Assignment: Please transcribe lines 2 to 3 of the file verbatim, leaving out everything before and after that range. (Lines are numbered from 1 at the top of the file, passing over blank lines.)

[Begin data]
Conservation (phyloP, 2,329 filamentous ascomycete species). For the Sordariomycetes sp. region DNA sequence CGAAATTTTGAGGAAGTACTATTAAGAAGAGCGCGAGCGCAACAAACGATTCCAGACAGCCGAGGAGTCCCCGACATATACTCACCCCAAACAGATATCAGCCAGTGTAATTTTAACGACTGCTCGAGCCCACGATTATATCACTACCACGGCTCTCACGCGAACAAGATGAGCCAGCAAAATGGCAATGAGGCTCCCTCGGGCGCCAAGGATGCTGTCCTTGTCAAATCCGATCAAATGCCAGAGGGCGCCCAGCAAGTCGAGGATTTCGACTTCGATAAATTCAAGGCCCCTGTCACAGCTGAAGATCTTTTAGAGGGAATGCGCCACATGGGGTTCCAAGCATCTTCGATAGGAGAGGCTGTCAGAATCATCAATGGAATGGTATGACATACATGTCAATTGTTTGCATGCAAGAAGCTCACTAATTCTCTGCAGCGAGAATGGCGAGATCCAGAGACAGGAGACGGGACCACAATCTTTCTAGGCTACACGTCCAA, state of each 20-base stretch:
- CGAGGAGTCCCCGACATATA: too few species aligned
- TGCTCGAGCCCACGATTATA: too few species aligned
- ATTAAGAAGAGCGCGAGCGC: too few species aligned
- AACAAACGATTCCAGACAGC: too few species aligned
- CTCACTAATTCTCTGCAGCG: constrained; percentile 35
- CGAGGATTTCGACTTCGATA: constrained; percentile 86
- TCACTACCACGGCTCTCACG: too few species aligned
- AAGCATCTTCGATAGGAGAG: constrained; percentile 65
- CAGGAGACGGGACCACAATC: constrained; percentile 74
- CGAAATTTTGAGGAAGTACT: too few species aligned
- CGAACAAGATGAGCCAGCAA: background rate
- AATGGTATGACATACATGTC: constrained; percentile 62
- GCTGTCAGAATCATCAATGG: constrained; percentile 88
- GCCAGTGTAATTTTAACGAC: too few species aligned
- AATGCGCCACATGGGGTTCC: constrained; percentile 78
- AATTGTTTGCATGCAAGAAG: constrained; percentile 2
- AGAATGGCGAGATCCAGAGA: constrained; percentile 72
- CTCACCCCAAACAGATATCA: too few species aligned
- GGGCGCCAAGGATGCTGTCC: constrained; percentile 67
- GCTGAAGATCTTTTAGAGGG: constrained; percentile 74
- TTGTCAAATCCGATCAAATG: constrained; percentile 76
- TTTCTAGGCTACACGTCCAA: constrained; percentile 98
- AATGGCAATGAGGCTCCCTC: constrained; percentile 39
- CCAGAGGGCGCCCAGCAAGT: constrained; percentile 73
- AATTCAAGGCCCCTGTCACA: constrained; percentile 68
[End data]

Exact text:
- CGAGGAGTCCCCGACATATA: too few species aligned
- TGCTCGAGCCCACGATTATA: too few species aligned